* From a comedy called Every Woman in her Humour, printed in 1609, Malone quotes a passage from which he infers that there was an ancient droll or puppet-shew on the subject of Julius Cæsar :-“I have seen the City of Nineveh and Julius Cæsar acted by mammets." “I formerly supposed,” Malone adds, “ that this droll was formed on the play before us; but have lately observed that it is mentioned with other motions (Jonas, Ninevie, and the Destruction of Jerusalem) in Marston’s Dutch Courtesan, printed in 1605, and was probably of a much older date.” (Chronological Order, 449.) But it is not so clear that the mention of the motion, or puppet-shew, in 1605 would make it impossible that it should have been posterior to Shakespeare's Play.

† It has been disputed whether by The False One we are to understand Cæsar or another character in the Play, the villain Septimius. A friend suggests that it may be Cleopatra that is intended to be so designated.

« Sure to tell
Of Cæsar's amorous heats, and how he fell
I' the Capitol, can never be the same

To the judicious.” But in what year The False One was brought out is not known. It certainly was not before 1608 or 1609.

Finally, it has been remarked that the quarrel scene between Brutus and Cassius in Shakespeare's Play has evidently formed the model for a similar one between the two friends Melantius and Amintor in the Third Act of Beaumont and Fletcher's Maid's Tragedy. All that is known, however, of the date of that Play is, that it was probably brought out before 1611, in which year another Play entitled The Second Maiden's Tragedy was licensed. But even this is doubtful; for there is no resemblance, or connexion of any kind, except that of the names, between the two Plays.*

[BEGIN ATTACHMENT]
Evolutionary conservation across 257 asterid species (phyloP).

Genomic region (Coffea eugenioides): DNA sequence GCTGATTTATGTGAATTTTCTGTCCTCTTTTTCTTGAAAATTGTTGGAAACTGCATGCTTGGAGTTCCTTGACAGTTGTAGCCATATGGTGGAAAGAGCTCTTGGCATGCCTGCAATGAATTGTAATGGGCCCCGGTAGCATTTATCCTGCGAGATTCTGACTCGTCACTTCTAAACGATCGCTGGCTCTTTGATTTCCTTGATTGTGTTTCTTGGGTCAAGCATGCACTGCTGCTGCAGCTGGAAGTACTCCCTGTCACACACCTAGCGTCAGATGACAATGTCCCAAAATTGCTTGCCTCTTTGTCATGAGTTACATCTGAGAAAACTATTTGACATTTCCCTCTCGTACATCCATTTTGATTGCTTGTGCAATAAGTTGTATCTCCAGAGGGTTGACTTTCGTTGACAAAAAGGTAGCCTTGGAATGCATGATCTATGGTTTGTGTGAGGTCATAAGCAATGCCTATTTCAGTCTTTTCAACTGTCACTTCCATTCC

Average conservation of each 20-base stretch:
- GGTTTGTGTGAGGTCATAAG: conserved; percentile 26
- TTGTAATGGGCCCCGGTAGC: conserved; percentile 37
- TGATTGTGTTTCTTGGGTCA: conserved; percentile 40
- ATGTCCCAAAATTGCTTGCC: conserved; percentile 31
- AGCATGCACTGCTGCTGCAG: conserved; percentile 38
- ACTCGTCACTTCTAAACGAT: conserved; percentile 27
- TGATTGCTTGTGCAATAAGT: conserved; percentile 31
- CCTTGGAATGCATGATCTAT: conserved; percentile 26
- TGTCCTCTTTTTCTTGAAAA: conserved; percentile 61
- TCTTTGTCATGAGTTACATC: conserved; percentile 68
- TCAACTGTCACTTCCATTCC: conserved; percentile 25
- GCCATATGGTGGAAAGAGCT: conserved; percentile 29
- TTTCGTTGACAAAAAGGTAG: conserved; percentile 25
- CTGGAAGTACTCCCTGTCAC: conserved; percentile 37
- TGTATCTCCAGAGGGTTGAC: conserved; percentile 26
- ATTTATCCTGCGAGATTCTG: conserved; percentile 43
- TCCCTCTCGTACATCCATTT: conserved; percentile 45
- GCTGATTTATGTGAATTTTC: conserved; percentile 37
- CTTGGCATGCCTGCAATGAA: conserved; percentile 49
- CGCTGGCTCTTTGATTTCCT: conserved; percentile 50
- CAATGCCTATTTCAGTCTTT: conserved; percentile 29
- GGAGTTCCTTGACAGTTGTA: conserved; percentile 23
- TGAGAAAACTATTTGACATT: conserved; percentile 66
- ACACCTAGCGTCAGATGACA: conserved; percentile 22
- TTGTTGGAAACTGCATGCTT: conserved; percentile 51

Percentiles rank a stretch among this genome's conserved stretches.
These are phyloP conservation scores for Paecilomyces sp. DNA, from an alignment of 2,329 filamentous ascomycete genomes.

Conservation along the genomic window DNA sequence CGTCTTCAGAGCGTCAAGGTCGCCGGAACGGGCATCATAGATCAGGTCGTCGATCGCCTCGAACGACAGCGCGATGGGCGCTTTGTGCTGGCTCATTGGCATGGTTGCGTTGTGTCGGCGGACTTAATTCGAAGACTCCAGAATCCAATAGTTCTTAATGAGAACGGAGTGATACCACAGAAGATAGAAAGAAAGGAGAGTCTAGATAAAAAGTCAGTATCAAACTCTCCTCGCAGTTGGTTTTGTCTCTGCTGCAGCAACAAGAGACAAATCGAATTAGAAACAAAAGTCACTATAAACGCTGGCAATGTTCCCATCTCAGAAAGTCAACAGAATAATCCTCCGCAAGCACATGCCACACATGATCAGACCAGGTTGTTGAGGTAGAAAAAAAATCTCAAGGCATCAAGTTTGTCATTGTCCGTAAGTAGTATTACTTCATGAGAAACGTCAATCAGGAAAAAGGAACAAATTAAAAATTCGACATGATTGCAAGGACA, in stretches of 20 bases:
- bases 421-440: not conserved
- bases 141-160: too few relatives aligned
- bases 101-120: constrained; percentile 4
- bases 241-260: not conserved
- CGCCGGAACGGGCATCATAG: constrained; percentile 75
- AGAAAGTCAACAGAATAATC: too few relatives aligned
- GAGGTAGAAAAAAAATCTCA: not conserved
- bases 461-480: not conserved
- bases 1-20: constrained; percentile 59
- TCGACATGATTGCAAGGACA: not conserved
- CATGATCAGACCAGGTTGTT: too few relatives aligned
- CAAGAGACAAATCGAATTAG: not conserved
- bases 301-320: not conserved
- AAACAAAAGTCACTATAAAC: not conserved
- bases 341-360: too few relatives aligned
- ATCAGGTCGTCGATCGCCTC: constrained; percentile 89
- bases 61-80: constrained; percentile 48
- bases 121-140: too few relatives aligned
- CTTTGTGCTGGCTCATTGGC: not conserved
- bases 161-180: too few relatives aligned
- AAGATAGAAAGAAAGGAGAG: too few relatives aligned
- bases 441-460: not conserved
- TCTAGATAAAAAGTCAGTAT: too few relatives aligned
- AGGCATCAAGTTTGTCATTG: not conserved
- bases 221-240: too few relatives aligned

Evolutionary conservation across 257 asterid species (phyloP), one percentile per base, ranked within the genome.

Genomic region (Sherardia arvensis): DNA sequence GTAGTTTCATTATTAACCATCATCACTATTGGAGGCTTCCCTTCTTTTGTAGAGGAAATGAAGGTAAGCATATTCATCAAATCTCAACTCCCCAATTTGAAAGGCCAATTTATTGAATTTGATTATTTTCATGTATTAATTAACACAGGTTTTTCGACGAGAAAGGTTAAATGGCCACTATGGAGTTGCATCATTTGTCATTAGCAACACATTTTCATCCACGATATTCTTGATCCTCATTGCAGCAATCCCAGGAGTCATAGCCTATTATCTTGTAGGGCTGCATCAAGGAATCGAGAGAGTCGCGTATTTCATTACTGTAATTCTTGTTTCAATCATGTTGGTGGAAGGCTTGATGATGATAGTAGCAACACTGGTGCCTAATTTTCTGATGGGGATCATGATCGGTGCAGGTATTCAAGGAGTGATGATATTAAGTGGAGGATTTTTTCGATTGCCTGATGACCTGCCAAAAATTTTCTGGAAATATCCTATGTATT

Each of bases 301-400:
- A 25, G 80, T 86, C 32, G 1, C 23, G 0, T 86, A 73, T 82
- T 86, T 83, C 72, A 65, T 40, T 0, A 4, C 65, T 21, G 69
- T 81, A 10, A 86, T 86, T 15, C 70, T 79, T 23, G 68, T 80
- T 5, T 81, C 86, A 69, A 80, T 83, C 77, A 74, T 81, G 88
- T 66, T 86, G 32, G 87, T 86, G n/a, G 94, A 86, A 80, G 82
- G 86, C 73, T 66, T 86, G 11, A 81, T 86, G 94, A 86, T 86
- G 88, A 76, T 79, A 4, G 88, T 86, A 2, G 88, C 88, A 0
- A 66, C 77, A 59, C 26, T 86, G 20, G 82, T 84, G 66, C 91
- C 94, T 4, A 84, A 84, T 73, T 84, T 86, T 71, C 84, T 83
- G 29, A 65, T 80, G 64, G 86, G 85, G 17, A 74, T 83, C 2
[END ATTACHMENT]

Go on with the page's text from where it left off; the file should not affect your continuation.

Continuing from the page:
On the whole, it may be inferred from these slight evidences that the present Play can hardly be assigned to a later date than the year 1607; but there is nothing to prove that it may not be of considerably earlier date.

It is evident that the character and history of Julius Cæsar had taken a strong hold of Shakespeare's imagina

* “This tragedy,” says Malone, “ (as I learn from a MS. of Mr Oldys) was formerly in the possession of John Warburton, Esq., Somerset Herald, and since in the library of the Marquis of Lansdown.” (Chronological Order, 450.) It is one of the three Plays which escaped destruction by Mr Warburton's cook. It has now been printed from the original MS., 1611, in the Lansdown Collection" (British Museum), in the First No. of The Old English Drama, Lon. 1824, -25, the eight Nos. of which, making two vols., are commonly regarded as making a supplement to the last, or 12 volume, edition of Dodsley. The title of The Second Maiden's Tragedy appears to have been given to the present Play by Sir George Buc, the master of the Revels. The MS., he states, had no name inscribed on it. On the back of the MS. the Play is attributed to William Goughe. Afterwards William has been altered to Thomas. Then this name has been obliterated, and George Chapman substituted. Finally, this too has been scored through, and the authorship assigned to William Shakspear.

tion. There is perhaps no other historical character who is so repeatedly alluded to throughout his Plays.

There was never anything so sudden,” says the disguised Rosalind in As You Like It (v. 2) to Orlando, speaking of the manner in which his brother Oliver and her cousin (or sister, as she calls her) Celia had fallen in love with one another, “but the fight of two rams, and Cæsar's thrasonical brag of I came, saw, and overcame : for your brother and